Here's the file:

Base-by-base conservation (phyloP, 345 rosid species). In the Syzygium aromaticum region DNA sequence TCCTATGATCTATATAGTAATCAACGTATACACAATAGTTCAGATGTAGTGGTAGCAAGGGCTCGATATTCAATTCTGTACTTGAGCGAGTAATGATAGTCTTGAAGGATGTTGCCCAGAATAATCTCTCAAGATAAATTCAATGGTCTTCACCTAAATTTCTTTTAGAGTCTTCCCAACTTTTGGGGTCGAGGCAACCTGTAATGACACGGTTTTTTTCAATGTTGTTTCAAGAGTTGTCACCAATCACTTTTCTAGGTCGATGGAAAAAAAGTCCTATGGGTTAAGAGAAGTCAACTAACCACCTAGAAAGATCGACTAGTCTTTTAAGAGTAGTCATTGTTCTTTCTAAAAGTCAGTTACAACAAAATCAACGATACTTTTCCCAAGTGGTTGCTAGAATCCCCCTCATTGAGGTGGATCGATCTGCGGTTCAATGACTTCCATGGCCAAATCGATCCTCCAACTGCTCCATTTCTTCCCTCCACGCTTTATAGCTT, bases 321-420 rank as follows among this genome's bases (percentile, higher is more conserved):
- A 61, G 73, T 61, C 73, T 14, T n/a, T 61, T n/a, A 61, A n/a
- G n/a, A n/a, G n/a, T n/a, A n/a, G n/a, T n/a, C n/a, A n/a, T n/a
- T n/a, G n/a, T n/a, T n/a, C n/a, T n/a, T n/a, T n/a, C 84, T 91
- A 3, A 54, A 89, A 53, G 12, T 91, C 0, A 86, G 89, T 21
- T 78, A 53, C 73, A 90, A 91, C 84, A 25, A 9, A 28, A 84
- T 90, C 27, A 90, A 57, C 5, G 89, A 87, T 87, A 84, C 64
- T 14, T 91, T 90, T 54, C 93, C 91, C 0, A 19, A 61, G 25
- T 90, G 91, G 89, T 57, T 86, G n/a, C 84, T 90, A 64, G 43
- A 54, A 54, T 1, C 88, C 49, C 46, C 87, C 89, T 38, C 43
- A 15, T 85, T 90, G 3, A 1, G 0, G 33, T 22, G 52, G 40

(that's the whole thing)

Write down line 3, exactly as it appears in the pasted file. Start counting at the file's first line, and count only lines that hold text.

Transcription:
- G n/a, A n/a, G n/a, T n/a, A n/a, G n/a, T n/a, C n/a, A n/a, T n/a